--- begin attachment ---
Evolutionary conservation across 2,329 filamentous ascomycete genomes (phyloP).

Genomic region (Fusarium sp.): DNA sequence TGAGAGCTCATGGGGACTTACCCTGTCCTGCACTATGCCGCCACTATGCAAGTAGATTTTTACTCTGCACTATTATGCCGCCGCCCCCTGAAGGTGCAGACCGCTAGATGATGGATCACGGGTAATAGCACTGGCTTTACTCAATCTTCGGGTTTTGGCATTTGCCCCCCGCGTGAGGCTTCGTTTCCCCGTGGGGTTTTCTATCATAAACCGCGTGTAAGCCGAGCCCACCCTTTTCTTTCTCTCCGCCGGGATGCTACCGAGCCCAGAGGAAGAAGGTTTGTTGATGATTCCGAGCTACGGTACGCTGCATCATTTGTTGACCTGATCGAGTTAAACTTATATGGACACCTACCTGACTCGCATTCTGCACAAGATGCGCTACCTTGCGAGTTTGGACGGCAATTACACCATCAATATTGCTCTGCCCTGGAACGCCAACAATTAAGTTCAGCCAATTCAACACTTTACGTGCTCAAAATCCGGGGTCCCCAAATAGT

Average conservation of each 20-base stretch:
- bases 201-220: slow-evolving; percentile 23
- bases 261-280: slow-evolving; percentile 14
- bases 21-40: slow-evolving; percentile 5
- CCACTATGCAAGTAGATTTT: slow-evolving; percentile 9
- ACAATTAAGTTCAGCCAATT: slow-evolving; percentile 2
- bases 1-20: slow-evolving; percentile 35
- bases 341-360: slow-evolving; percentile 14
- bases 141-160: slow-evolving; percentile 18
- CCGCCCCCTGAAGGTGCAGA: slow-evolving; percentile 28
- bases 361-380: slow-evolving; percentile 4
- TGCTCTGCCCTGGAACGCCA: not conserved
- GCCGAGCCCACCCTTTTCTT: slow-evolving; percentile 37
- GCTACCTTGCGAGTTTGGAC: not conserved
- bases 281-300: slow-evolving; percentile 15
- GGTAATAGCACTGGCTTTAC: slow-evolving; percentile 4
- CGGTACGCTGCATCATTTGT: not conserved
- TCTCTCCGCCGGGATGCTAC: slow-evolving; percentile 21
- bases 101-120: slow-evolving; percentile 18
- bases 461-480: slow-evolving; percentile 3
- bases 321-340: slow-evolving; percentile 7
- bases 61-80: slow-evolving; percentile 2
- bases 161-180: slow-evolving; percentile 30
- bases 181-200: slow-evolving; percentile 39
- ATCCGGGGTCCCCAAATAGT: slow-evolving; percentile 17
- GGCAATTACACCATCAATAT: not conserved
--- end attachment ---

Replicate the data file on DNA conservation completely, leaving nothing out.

Evolutionary conservation across 2,329 filamentous ascomycete genomes (phyloP).

Genomic region (Fusarium sp.): DNA sequence TGAGAGCTCATGGGGACTTACCCTGTCCTGCACTATGCCGCCACTATGCAAGTAGATTTTTACTCTGCACTATTATGCCGCCGCCCCCTGAAGGTGCAGACCGCTAGATGATGGATCACGGGTAATAGCACTGGCTTTACTCAATCTTCGGGTTTTGGCATTTGCCCCCCGCGTGAGGCTTCGTTTCCCCGTGGGGTTTTCTATCATAAACCGCGTGTAAGCCGAGCCCACCCTTTTCTTTCTCTCCGCCGGGATGCTACCGAGCCCAGAGGAAGAAGGTTTGTTGATGATTCCGAGCTACGGTACGCTGCATCATTTGTTGACCTGATCGAGTTAAACTTATATGGACACCTACCTGACTCGCATTCTGCACAAGATGCGCTACCTTGCGAGTTTGGACGGCAATTACACCATCAATATTGCTCTGCCCTGGAACGCCAACAATTAAGTTCAGCCAATTCAACACTTTACGTGCTCAAAATCCGGGGTCCCCAAATAGT

Average conservation of each 20-base stretch:
- bases 201-220: slow-evolving; percentile 23
- bases 261-280: slow-evolving; percentile 14
- bases 21-40: slow-evolving; percentile 5
- CCACTATGCAAGTAGATTTT: slow-evolving; percentile 9
- ACAATTAAGTTCAGCCAATT: slow-evolving; percentile 2
- bases 1-20: slow-evolving; percentile 35
- bases 341-360: slow-evolving; percentile 14
- bases 141-160: slow-evolving; percentile 18
- CCGCCCCCTGAAGGTGCAGA: slow-evolving; percentile 28
- bases 361-380: slow-evolving; percentile 4
- TGCTCTGCCCTGGAACGCCA: not conserved
- GCCGAGCCCACCCTTTTCTT: slow-evolving; percentile 37
- GCTACCTTGCGAGTTTGGAC: not conserved
- bases 281-300: slow-evolving; percentile 15
- GGTAATAGCACTGGCTTTAC: slow-evolving; percentile 4
- CGGTACGCTGCATCATTTGT: not conserved
- TCTCTCCGCCGGGATGCTAC: slow-evolving; percentile 21
- bases 101-120: slow-evolving; percentile 18
- bases 461-480: slow-evolving; percentile 3
- bases 321-340: slow-evolving; percentile 7
- bases 61-80: slow-evolving; percentile 2
- bases 161-180: slow-evolving; percentile 30
- bases 181-200: slow-evolving; percentile 39
- ATCCGGGGTCCCCAAATAGT: slow-evolving; percentile 17
- GGCAATTACACCATCAATAT: not conserved